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Dow Tumbles 14.68 on Sagging Energy Prices

January 22, 1986|PAUL RICHTER | Times Staff Writer

NEW YORK — Deepening concern over falling oil prices roiled the stock market Tuesday, weakening energy-related issues and dropping the Dow Jones industrial average 14.68 points to a closing 1,514.45.

The decline of oil prices to near the $20-a-barrel mark also took a toll on banks that have large outstanding loans to oil-producing developing nations, analysts said, but helped stabilize the stocks of airlines.

"Declining prices help some sectors and hurt others, but people are interpreting this (oil) price fall as being an overall negative, since it's so disorderly and so extensive," said Michael Metz, analyst with Oppenheimer & Co. brokerage in New York.

Six of the 15 most heavily traded issues on the New York Stock Exchange were sagging stocks of energy companies.

Among the oil stocks, Occidental Petroleum, the Big Board's most heavily traded issue with 2.25 million shares changing hands, fell 7/8 to 27 7/8. Exxon declined 1 3/4 to 50, Texaco 1 1/8 to 28 1/2, Phillips Petroleum 3/8 to 11 1/2, Chevron 3/4 to 34 7/8 and Atlantic Richfield 1 3/8 to 57 7/8.

Exxon, Texaco and Chevron are the three major oil companies among the 30 industrial issues whose prices make up the Dow Jones industrial average.

In the early afternoon, the market learned that a rally in the oil market had faltered, and the Dow dropped a quick 18 points. The index was off as much 20 points twice during the afternoon.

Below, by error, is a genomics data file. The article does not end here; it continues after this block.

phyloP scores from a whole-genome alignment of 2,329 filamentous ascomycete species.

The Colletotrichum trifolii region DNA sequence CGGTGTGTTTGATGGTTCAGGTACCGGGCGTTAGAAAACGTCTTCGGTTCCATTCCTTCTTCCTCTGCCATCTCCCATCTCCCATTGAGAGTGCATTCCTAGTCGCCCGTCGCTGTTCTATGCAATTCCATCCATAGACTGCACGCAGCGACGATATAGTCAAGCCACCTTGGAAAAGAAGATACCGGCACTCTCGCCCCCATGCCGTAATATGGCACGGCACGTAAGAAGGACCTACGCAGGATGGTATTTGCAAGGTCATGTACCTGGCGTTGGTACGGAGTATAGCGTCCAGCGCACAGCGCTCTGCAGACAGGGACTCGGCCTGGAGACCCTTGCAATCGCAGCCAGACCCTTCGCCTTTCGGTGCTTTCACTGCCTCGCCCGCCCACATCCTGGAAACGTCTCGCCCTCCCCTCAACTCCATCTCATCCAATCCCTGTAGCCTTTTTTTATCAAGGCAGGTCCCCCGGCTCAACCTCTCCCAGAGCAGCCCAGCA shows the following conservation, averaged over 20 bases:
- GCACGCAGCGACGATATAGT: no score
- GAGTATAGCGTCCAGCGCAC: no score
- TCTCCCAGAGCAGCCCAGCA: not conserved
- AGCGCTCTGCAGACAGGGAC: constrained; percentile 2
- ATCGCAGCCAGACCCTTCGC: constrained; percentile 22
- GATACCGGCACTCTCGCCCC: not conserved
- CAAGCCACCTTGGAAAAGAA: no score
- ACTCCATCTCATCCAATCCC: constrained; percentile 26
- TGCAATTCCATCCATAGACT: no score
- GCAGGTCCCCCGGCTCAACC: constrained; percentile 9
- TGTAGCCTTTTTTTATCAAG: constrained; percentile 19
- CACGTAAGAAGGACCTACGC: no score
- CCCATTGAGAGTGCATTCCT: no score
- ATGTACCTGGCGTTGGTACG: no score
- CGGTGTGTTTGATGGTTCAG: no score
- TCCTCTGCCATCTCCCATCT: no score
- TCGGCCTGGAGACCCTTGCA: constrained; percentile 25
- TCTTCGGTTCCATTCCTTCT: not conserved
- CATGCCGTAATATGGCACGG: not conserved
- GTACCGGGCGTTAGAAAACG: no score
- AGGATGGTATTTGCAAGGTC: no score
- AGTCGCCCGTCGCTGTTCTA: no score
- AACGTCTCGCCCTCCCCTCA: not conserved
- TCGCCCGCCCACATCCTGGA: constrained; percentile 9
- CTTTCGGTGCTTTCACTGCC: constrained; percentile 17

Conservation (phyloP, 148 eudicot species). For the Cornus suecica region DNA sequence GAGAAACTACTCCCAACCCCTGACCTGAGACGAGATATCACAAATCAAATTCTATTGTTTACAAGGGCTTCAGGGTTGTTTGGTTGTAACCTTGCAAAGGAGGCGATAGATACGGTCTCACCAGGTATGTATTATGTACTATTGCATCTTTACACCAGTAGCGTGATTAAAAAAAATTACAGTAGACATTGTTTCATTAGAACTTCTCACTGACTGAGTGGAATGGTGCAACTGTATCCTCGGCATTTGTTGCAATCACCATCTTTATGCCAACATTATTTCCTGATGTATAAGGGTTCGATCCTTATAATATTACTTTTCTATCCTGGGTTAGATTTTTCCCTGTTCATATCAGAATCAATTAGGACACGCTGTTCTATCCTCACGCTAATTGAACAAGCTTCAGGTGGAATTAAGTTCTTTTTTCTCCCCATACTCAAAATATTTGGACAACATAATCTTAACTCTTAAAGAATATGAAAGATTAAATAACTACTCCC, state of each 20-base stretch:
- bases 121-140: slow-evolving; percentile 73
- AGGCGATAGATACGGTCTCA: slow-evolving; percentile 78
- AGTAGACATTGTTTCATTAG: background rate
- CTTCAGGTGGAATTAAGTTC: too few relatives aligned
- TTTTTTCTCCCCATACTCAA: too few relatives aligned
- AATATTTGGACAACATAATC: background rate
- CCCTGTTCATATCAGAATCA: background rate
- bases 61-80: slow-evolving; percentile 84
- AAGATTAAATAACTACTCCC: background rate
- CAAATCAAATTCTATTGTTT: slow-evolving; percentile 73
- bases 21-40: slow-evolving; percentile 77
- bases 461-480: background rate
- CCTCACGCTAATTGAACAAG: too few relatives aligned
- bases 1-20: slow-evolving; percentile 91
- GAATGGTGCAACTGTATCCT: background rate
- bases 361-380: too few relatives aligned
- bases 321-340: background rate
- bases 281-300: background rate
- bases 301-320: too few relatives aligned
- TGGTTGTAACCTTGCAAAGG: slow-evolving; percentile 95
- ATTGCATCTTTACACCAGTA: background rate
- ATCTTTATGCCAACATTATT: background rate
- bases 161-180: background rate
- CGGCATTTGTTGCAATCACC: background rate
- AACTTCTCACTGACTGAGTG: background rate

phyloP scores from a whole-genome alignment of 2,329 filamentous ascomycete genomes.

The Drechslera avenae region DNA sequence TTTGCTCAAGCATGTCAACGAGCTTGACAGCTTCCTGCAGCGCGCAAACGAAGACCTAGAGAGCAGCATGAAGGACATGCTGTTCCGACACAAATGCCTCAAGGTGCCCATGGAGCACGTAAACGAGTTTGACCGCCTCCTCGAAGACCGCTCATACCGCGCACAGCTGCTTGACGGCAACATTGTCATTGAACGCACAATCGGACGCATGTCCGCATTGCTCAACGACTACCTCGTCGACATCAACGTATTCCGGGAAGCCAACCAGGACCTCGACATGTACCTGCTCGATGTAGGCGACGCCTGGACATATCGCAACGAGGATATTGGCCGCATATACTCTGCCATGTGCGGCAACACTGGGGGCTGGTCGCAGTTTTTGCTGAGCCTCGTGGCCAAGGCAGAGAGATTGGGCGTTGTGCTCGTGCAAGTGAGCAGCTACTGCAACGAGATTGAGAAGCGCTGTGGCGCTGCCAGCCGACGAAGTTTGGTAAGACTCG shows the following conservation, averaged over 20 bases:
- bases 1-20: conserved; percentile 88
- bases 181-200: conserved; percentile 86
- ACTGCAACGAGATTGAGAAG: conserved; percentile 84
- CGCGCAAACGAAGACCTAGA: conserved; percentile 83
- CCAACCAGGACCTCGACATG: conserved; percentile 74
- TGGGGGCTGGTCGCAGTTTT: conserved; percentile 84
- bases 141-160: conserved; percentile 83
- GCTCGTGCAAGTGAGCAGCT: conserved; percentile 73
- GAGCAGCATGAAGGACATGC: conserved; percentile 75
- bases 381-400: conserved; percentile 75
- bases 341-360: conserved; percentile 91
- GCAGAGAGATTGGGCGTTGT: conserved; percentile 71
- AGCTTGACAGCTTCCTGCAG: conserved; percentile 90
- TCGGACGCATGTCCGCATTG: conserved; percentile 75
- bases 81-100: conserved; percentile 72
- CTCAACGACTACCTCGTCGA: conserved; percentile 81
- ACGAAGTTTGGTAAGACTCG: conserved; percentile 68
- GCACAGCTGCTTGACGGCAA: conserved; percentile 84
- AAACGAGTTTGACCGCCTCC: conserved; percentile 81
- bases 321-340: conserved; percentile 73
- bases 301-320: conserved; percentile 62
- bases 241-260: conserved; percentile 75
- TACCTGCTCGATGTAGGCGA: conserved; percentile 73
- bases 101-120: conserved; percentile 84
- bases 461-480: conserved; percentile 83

On the NYSE, declining stocks outpaced advancing issues by a margin of five to three. Volume hit 128.3 million shares, rising from 85.3 million on Monday.

Investors sold off bank stocks, although quarterly earnings issued for most of the big money center banks have been positive.

Bankers Trust's stock was down 2 3/4 to 70 3/4, Chase Manhattan slid 2 3/8 to 74 3/4 and Manufacturers Hanover, despite a report of higher quarterly earnings, declined 2 1/8 to 45 1/8.

BankAmerica, on trading of 1.8 million shares, was down 7/8, closing at 12. On Tuesday, the bank holding company reported a fourth-quarter loss of $178 million, a loss for 1985 of $337 million, suspended its quarterly dividend payment and was fined $4.75 million by the U.S. Treasury Department for infractions of currency transaction reporting regulations.

Among the airlines, which will gain from declining oil prices, Delta gained 7/8 to 42; NWA, parent company of Northwest Airlines, moved up 1 1/2 to 48, and UAL, parent of United Airlines, advanced 3/8 to 52 5/8.

The Associated Press reported that government bond prices declined as short-term interest rates fell and rates on longer-maturities remained near recent levels.

Corporate issues increased slightly and municipals showed little change.

In the secondary market for Treasury securities, prices of short-term governments finished unchanged to off 1/32 point, intermediate maturities went down 1/8 point to 3/16 point and long-term issues were off point to 5/16 point.

In corporate trading, utilities and industrials rose 1/8 point in light trading.

Among tax-exempt municipal bonds, general obligations and revenue bonds were unchanged in quiet dealings.

Yields on three-month Treasury bills moved down 12 basis points to 7%. Six-month bills fell 10 basis points to 7.13% and one-year bills dropped five basis points to 7.23%.

Yields on 30-year Treasury bonds stood at 9.41%, about the same as late in the previous session.

The federal funds rate--the interest on overnight loans between banks--traded at 8%.

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